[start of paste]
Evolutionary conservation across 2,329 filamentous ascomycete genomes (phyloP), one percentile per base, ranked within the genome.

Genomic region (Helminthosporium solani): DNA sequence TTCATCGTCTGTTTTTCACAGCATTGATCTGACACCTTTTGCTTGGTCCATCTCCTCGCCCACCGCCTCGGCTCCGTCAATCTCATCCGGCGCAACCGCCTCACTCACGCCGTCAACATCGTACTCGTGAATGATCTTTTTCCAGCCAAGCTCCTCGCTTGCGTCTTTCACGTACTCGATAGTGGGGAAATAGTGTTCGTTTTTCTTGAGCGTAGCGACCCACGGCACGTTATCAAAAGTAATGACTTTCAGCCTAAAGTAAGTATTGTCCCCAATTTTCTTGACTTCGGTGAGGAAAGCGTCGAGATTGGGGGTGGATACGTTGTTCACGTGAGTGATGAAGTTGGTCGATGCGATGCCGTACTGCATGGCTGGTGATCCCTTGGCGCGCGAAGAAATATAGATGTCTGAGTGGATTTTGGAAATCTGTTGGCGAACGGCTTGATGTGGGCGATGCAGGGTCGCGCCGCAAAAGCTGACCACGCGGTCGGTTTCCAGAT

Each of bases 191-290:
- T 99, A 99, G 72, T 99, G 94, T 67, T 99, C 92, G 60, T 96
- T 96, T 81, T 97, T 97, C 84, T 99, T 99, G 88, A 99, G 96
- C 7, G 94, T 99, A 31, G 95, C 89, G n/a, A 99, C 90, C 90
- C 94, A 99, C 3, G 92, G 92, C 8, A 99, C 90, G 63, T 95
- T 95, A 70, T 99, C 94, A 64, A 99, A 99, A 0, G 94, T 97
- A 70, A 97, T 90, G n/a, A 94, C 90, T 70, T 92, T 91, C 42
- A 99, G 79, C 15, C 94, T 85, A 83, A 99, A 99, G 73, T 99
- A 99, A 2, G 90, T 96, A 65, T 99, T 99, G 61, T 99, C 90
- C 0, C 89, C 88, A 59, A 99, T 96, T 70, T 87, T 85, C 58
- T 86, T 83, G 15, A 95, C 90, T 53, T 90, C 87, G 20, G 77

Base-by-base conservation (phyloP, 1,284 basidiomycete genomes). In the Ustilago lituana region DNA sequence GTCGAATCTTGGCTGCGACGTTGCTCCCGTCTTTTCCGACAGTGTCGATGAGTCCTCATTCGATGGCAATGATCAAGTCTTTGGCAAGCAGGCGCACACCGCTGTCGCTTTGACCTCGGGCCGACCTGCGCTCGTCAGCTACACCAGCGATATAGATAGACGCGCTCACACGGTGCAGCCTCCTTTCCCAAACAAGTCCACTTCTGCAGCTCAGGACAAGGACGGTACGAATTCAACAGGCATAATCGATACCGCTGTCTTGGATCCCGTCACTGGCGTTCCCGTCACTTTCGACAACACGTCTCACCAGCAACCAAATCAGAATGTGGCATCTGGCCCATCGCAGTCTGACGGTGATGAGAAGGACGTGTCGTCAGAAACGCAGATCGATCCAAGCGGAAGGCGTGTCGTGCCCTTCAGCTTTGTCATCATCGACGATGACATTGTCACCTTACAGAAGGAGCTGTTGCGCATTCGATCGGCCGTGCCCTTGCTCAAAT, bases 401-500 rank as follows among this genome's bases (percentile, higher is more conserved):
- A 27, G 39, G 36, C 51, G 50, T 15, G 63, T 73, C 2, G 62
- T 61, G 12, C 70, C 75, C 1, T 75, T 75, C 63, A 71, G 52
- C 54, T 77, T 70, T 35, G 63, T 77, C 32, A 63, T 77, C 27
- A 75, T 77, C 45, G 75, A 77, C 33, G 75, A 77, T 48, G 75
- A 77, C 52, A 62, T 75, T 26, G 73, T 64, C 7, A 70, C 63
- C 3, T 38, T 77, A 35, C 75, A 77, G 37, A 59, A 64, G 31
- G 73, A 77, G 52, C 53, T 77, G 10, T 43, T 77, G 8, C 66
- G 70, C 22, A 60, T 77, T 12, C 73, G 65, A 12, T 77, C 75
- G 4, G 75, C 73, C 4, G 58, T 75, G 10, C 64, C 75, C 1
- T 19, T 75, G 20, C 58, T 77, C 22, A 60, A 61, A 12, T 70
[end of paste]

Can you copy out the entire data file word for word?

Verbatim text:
Evolutionary conservation across 2,329 filamentous ascomycete genomes (phyloP), one percentile per base, ranked within the genome.

Genomic region (Helminthosporium solani): DNA sequence TTCATCGTCTGTTTTTCACAGCATTGATCTGACACCTTTTGCTTGGTCCATCTCCTCGCCCACCGCCTCGGCTCCGTCAATCTCATCCGGCGCAACCGCCTCACTCACGCCGTCAACATCGTACTCGTGAATGATCTTTTTCCAGCCAAGCTCCTCGCTTGCGTCTTTCACGTACTCGATAGTGGGGAAATAGTGTTCGTTTTTCTTGAGCGTAGCGACCCACGGCACGTTATCAAAAGTAATGACTTTCAGCCTAAAGTAAGTATTGTCCCCAATTTTCTTGACTTCGGTGAGGAAAGCGTCGAGATTGGGGGTGGATACGTTGTTCACGTGAGTGATGAAGTTGGTCGATGCGATGCCGTACTGCATGGCTGGTGATCCCTTGGCGCGCGAAGAAATATAGATGTCTGAGTGGATTTTGGAAATCTGTTGGCGAACGGCTTGATGTGGGCGATGCAGGGTCGCGCCGCAAAAGCTGACCACGCGGTCGGTTTCCAGAT

Each of bases 191-290:
- T 99, A 99, G 72, T 99, G 94, T 67, T 99, C 92, G 60, T 96
- T 96, T 81, T 97, T 97, C 84, T 99, T 99, G 88, A 99, G 96
- C 7, G 94, T 99, A 31, G 95, C 89, G n/a, A 99, C 90, C 90
- C 94, A 99, C 3, G 92, G 92, C 8, A 99, C 90, G 63, T 95
- T 95, A 70, T 99, C 94, A 64, A 99, A 99, A 0, G 94, T 97
- A 70, A 97, T 90, G n/a, A 94, C 90, T 70, T 92, T 91, C 42
- A 99, G 79, C 15, C 94, T 85, A 83, A 99, A 99, G 73, T 99
- A 99, A 2, G 90, T 96, A 65, T 99, T 99, G 61, T 99, C 90
- C 0, C 89, C 88, A 59, A 99, T 96, T 70, T 87, T 85, C 58
- T 86, T 83, G 15, A 95, C 90, T 53, T 90, C 87, G 20, G 77

Base-by-base conservation (phyloP, 1,284 basidiomycete genomes). In the Ustilago lituana region DNA sequence GTCGAATCTTGGCTGCGACGTTGCTCCCGTCTTTTCCGACAGTGTCGATGAGTCCTCATTCGATGGCAATGATCAAGTCTTTGGCAAGCAGGCGCACACCGCTGTCGCTTTGACCTCGGGCCGACCTGCGCTCGTCAGCTACACCAGCGATATAGATAGACGCGCTCACACGGTGCAGCCTCCTTTCCCAAACAAGTCCACTTCTGCAGCTCAGGACAAGGACGGTACGAATTCAACAGGCATAATCGATACCGCTGTCTTGGATCCCGTCACTGGCGTTCCCGTCACTTTCGACAACACGTCTCACCAGCAACCAAATCAGAATGTGGCATCTGGCCCATCGCAGTCTGACGGTGATGAGAAGGACGTGTCGTCAGAAACGCAGATCGATCCAAGCGGAAGGCGTGTCGTGCCCTTCAGCTTTGTCATCATCGACGATGACATTGTCACCTTACAGAAGGAGCTGTTGCGCATTCGATCGGCCGTGCCCTTGCTCAAAT, bases 401-500 rank as follows among this genome's bases (percentile, higher is more conserved):
- A 27, G 39, G 36, C 51, G 50, T 15, G 63, T 73, C 2, G 62
- T 61, G 12, C 70, C 75, C 1, T 75, T 75, C 63, A 71, G 52
- C 54, T 77, T 70, T 35, G 63, T 77, C 32, A 63, T 77, C 27
- A 75, T 77, C 45, G 75, A 77, C 33, G 75, A 77, T 48, G 75
- A 77, C 52, A 62, T 75, T 26, G 73, T 64, C 7, A 70, C 63
- C 3, T 38, T 77, A 35, C 75, A 77, G 37, A 59, A 64, G 31
- G 73, A 77, G 52, C 53, T 77, G 10, T 43, T 77, G 8, C 66
- G 70, C 22, A 60, T 77, T 12, C 73, G 65, A 12, T 77, C 75
- G 4, G 75, C 73, C 4, G 58, T 75, G 10, C 64, C 75, C 1
- T 19, T 75, G 20, C 58, T 77, C 22, A 60, A 61, A 12, T 70